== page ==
A Congressional panel huddled on Wednesday to consider legislation that would curb high credit card fees and penalties by many banks that have benefited from the federal government's bailout program.
The bill, which would mean sweeping changes for banks that issue cards, is an important test of the political will of Democrats pushing for financial regulation reform.
The bill-writing session by the House Financial Services Committee is taking place one day before top executives from big banks and credit card companies meet President Barack Obama, who campaigned for credit card reforms.
Executives from Bank of America Corp, American Express Co, Citigroup Inc, Wells Fargo & Co, JPMorgan Chase & Co, Capital One Financial Corp, Visa Inc and MasterCard Inc will be among 14 credit card company officials expected to meet Obama early on Thursday afternoon at the White House.
It's a new era in Washington, said Rep. Carolyn Maloney, a New York Democrat and chief sponsor of the House bill. It's taken three years of hard work, but I'm delighted that we're on the brink of real protections for consumers.
Maloney's legislation would halt credit cards from imposing arbitrary rate increases and penalties and certain billing practices on balances with different rates.
The bill, called the Credit Cardholders' Bill of Rights, would give companies at least one year to make changes.
Committee Chairman Barney Frank, a Massachusetts Democrat, said Obama wants to make changes to the bill, but provided no details.
He plans to introduce Obama's proposals possibly during a vote next week on the bill by the full House. The committee must first approve it before the House can debate it.
The president of the United States informed me through his chief of staff that they were going to propose some changes to this bill, Frank said.
While the reform legislation appears to face clear sailing in the House, it remains unclear whether Democrats in the Senate can muster the 60 votes needed in that chamber to advance controversial legislation amid stiff opposition from the banking industry. The Senate's version of a credit card reform bill includes tougher language.
We believe the odds are against significant new credit card legislation, financial analyst Jaret Seiberg with Concept Capital said.
Banks say the legislation would hurt fee income at a time when they are trying to climb out of a financial hole created by the collapse of the housing boom.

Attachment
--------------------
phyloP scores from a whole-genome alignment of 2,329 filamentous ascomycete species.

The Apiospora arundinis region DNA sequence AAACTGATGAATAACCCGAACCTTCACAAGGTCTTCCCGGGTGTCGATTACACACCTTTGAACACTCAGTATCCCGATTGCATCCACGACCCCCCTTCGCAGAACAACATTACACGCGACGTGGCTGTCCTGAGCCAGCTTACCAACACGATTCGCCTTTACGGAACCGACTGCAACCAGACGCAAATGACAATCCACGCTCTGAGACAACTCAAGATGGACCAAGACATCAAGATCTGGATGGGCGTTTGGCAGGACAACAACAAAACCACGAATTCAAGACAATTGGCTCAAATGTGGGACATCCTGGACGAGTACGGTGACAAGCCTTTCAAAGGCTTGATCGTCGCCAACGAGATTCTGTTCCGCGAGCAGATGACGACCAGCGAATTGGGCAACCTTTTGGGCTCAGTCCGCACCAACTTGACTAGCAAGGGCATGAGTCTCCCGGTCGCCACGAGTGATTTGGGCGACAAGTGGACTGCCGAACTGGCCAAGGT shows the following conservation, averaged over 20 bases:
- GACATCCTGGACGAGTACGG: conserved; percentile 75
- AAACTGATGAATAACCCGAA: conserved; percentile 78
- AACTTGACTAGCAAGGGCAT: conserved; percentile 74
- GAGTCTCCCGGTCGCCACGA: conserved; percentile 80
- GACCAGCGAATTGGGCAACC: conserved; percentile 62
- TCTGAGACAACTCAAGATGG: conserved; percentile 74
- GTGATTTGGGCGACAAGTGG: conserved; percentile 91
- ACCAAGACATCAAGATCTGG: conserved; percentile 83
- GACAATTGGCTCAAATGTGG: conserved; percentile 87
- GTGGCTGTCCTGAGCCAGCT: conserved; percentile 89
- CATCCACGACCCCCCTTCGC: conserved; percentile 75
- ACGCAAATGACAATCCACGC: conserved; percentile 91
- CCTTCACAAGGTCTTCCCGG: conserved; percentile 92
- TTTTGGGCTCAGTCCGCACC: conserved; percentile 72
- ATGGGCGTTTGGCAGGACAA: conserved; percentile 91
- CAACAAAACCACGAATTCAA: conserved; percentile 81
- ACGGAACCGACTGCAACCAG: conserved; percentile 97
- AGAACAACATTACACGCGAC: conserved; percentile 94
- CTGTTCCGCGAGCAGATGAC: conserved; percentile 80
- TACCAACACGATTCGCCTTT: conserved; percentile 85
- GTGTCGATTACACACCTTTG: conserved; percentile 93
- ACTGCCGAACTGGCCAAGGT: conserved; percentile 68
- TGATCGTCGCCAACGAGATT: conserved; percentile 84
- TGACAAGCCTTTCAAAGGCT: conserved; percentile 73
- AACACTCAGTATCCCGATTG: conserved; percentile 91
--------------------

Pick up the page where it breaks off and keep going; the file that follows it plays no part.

BAILED OUT BANKS
U.S. banks that issue credit cards have received more than $120 billion in taxpayer funds since October, money the government has asked them to use to expand lending.
But with U.S. credit card defaults at record highs, lenders are trying to protect themselves by tightening credit limits and closing accounts, actions that have infuriated lawmakers and consumers, and even triggered an inquiry by the New York state attorney general.
U.S. lawmakers also angry that the same banks, such as Bank of America, Citi and Chase, with big credit card operations, charge excessive interest rates and fees while getting bailouts from taxpayers who use the cards.
Bankers say the proposed restrictions would wreak havoc with their risk pricing of card holders and, ultimately, reduce the amount of available credit and make it more expensive.
Maloney initially wanted to force credit card companies to adopt the stricter terms within 90 days of the bill becoming law, but a House subcommittee rejected that. Instead, the bill would give companies one year, or until July 2010, whichever comes first.
The July 2010 date is the deadline established by the Federal Reserve last December to implement changes to curb what Chairman Ben Bernanke called unfair and deceptive practices.
Banks, citing the need for time to develop software, train staff and work with vendors on new printing procedures, say they cannot implement these changes overnight.
(Reporting by John Poirier; Editing by Bernard Orr and Andre Grenon)